Murray is an advocate of Scottish independence and a supporter of Salmond. His blog stated that the case against Salmond was the outcome of bitter factional warfare raging between the Scottish National Party (SNP) leadership, the top echelons of the Scottish state and Salmond himself.

As the WSWS noted,

“In his blog, Murray attempted to draw attention to the closeness of the complainants to [SNP First minister Nicola] Sturgeon, and to indicate the orchestrated nature of the moves against Salmond, without naming names. He repeatedly made clear he supported the legal right of anonymity in sex cases and in his articles sought to stay within legal boundaries.”

He was sentenced the day after the Scottish election, on May 7, with the final decision announced by Lord Justice Clerk, Lady Leeona Dorrian—Scotland’s second-most senior judge. Dorrian had been the judge in Salmond’s trial. Dorrian and two other judges, Lord Menzies and Lord Turnbull, ruled that articles by Murray, read along with other material in the public domain, would allow a “jigsaw” identification of a number of the complainants in the Salmond trial.

Murray would have been in jail soon after the May sentencing as he was told to hand himself in to a police station within 48 hours. His lawyer managed to extend this timeframe to three weeks to allow Murray time to prepare an appeal.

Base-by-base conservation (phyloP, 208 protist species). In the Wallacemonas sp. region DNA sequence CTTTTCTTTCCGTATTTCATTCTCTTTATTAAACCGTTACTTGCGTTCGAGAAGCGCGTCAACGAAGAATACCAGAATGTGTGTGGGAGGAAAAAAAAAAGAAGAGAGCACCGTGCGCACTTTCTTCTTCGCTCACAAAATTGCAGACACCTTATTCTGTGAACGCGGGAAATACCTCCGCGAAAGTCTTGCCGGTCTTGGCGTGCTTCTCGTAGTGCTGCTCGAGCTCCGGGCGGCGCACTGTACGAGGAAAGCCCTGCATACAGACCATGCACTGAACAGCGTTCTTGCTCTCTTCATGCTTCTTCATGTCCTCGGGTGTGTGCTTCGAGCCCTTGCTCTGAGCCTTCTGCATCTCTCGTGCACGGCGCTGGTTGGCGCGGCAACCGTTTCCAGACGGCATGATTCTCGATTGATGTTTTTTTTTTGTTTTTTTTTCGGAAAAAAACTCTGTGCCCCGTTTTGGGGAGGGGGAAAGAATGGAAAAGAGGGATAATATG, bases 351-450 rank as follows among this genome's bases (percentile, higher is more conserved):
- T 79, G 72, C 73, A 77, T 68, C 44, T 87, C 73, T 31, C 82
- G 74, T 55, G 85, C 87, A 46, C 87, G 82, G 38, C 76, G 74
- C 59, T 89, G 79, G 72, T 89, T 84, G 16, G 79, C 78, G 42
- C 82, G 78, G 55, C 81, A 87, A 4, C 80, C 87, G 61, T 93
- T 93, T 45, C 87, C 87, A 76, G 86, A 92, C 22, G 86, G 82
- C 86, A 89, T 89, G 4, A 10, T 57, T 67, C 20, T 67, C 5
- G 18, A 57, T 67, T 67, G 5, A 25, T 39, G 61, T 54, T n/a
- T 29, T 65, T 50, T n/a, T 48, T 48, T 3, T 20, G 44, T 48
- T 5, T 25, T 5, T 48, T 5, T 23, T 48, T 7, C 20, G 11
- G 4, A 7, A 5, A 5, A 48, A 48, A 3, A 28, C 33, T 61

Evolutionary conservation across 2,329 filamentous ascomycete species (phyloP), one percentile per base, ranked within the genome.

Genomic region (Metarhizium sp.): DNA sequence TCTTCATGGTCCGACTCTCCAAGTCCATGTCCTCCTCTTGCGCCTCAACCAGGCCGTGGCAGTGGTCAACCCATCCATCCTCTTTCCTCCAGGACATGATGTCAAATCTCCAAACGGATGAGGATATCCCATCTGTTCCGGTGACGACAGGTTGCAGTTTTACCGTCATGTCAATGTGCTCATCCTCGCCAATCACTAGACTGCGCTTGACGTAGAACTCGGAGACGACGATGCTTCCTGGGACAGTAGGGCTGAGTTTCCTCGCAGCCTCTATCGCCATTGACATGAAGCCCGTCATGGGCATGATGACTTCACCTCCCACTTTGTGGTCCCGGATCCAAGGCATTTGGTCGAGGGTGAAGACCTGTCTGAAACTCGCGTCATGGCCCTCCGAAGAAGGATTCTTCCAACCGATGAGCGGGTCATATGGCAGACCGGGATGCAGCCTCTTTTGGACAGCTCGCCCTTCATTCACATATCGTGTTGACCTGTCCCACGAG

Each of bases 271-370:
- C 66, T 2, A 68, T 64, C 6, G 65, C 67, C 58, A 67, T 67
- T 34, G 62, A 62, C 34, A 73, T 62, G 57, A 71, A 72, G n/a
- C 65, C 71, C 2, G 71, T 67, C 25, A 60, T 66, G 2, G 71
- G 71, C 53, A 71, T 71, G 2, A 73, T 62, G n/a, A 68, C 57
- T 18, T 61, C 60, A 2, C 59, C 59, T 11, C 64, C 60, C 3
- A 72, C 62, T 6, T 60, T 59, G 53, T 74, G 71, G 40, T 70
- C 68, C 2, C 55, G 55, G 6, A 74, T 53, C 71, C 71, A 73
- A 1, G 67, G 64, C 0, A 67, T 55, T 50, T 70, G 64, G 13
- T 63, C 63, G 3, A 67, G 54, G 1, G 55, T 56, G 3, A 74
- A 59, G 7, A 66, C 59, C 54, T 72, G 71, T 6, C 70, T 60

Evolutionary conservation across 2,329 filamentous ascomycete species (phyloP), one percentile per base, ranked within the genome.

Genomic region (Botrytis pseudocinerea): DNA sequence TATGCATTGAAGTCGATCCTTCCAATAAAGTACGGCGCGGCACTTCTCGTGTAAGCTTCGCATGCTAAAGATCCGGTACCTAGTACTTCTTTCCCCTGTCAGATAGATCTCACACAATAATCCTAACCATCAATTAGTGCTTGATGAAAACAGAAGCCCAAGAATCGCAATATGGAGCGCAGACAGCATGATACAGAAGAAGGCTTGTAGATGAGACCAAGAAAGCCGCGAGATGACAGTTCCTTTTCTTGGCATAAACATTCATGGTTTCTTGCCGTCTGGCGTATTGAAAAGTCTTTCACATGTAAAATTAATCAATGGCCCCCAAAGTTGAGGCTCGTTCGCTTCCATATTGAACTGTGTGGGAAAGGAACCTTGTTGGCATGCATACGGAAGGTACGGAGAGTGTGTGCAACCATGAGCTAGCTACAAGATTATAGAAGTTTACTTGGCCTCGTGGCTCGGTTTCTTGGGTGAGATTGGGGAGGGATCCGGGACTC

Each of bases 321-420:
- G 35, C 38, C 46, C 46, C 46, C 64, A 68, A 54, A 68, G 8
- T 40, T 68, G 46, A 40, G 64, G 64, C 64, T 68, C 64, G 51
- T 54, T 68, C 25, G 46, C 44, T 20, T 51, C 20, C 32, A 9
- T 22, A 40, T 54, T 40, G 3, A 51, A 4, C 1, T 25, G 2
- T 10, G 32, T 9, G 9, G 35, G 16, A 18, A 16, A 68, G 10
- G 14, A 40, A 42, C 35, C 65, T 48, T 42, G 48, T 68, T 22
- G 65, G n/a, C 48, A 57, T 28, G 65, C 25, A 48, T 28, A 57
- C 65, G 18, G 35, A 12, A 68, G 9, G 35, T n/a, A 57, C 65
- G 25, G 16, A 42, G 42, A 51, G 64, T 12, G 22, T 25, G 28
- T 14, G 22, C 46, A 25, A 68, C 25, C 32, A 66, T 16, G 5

Dorrian refused permission to allow the case to go to the UK Supreme Court. However, Murray used a mechanism in law allowing potential appellants to appeal directly to the Supreme Court.

Murray appealed to the Supreme Court on the basis of his right to report being denied through an “extraordinary, impossibly strict application of ‘jigsaw identification’” and of “fair process having not been observed”.

The appeal was thrown out by the Supreme Court with no explanation, with a spokeswoman saying only, “We can confirm that the application has been refused.”

The Craig Murray Justice campaign noted the grave implications of his jailing. “Legal precedent will be set tomorrow as Craig Murray will be the first person imprisoned on the charge of jigsaw identification in the UK, and indeed in the entire world.” It noted that “Murray is the first person to be imprisoned in the UK for a media contempt for over 50 years, and in Scotland for over 70 years.”

Murray protested,

“I go to jail with a clean conscience after a Kafkaesque trial. I genuinely don’t know who I am supposed to have identified or which phrases I published are said to have identified them, in combination with what other information in the public domain. This judgement will have a chilling effect on reporting of the defence case at trials, to the detriment of justice, and the different treatment of blogs and approved media is sinister.